It can be pretty frustrating to happen upon a gorgeous new plant that you know would look fabulous in that one corner in your living room, only to see the care requirements – bright indirect light. You know that plant will never see a sunbeam in that corner, but the temptation to buy has your debit card twitching in your wallet. Take heart, dear plant friends, there are plants that are equally as phenomenal that are well-suited for that low-light environment.
Sansevieria – “Snake Plant”
There are several varieties, shapes, and colors for Sansevieria a.k.a. snake plants or mother-in-law’s tongue. (Don’t let the latter name dissuade you from giving this plant a shot- this one can’t criticize your cooking.) These plants thrive in low-lit environments and provide an interesting shape and can be quite the conversation piece. They require little care, aren’t fussy about humidity levels; they’re pretty much the perfect house guest.
Zamioculcas Zamiifolia- “ZZ Plant”
Not gonna lie, the first time I saw a Black Raven ZZ Plant in real life, my heart started pounding, the greenhouse dissolved away, and it was just me and this fantastic beauty in the universe. They have the coolest growth pattern, they can grow tall, (my Raven ZZ is about three feet tall now) and they require very little care. It’s actually a little frustrating for the doting plant parents that these plants do not require much, because then you don’t really get to play with them as often. They tolerate low light well, only requiring water every three weeks or so, but dusting their leaves with leaf wipes is pure bliss.
Spathiphyllum Wallisii – “Peace Lily”
Peace Lilies have nearly fifty varieties to choose from, and some people refer to them as the unkillable plant. (I had one once, but we aren’t going to talk about that.) This plant can handle low-lit environments like a champ as long as you keep it adequately hydrated. They are also fairly forgiving in that if you do neglect it, it’ll bounce back. The deep green, long leaves are a stunning addition to any corner that needs that little something. This is sure to make that area pop.
Aglaonema – “Chinese Evergreen”
This magnificent plant has fascinating leaf patterns and colors. Some are green with white, some are pink with green (which is kind of a fun 80’s fashion throwback, in my opinion), and there are so many varieties to choose from. This plant is a slow-grower but will be a larger house plant with a wingspan that matches its height of one to three feet. Like other low-light tolerant plants, Aglaonemas do not require much care to stay happy and thriving. However, they do like humidity, so it’s a good idea to consider a plant humidifier or a pebble tray. If that’s a no-go for you, just spritz it with a misting bottle – problem solved.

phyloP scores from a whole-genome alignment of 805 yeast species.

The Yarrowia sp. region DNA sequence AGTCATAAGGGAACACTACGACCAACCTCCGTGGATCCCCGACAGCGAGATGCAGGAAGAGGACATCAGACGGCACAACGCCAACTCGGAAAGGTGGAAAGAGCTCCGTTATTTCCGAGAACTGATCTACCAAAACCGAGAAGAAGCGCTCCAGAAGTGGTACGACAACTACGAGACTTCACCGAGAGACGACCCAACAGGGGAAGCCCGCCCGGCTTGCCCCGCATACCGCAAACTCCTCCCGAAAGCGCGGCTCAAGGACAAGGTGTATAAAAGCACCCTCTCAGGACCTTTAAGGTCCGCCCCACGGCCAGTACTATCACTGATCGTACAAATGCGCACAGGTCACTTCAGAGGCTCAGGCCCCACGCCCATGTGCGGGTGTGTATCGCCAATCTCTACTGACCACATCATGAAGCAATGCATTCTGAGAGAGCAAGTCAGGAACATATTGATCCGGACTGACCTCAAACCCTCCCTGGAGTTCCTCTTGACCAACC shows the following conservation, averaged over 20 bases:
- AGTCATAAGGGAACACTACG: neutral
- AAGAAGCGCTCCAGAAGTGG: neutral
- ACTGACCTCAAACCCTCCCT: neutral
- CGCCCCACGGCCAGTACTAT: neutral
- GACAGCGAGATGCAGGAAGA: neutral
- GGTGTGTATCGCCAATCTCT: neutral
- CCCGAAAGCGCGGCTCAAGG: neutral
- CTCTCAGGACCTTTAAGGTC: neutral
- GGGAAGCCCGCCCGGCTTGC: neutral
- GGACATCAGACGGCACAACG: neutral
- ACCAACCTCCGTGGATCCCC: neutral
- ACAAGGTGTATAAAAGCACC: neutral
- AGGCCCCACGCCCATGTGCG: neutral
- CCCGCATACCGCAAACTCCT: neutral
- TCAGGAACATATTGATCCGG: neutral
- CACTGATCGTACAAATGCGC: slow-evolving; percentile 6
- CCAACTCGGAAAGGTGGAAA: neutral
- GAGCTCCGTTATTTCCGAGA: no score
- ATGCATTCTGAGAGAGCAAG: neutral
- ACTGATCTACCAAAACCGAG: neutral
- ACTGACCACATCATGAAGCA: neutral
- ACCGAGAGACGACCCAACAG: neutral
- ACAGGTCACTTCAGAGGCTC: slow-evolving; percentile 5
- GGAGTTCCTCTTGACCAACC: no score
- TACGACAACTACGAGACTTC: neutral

The Monstera plant is a tropical delight that tolerates various lighting, minus direct sunlight as their stunning leaves will burn if put into direct sunlight. (Me too, monstera, me too.) While they perform best in bright, indirect light, they will survive a low-light corner as well. However, the plant might not grow to its full potential. One fascinating thing about the Monstera is their leaves will intentionally split and look like they have fingers or have holes in the leaves like the swiss cheese Monstera. Very cool plant.
Epipremnum aureum – Pothos
Last but not least, Pothos. If you like plants with variegated leaves, the Marble Queen Pothos will not disappoint you. Their leaves are green with white streaking throughout. This is one of the easiest and most rewarding plants that deserves a spot in any collection. Now, while the any Pothos doesn’t require doting, they also don’t mind it. These plants will vine and can get to be six feet or longer, or you can keep them trimmed for a fuller plant.
The list above is not exclusive; there are many other types of plants that can tolerate low light and be a wonderful addition to your house plant collection. If you have questions or aren’t sure if your new plant baby will be happy in the corner, take a picture, tag us on social media, and we’ll be glad to offer our input. Also, for your viewing pleasure, visit our website for more low-light plants and their care tips. You can also ask questions right there on the website. https://plantproper.com/collections/low-light-plants. Let us know how it’s going! We are excited to grow with you!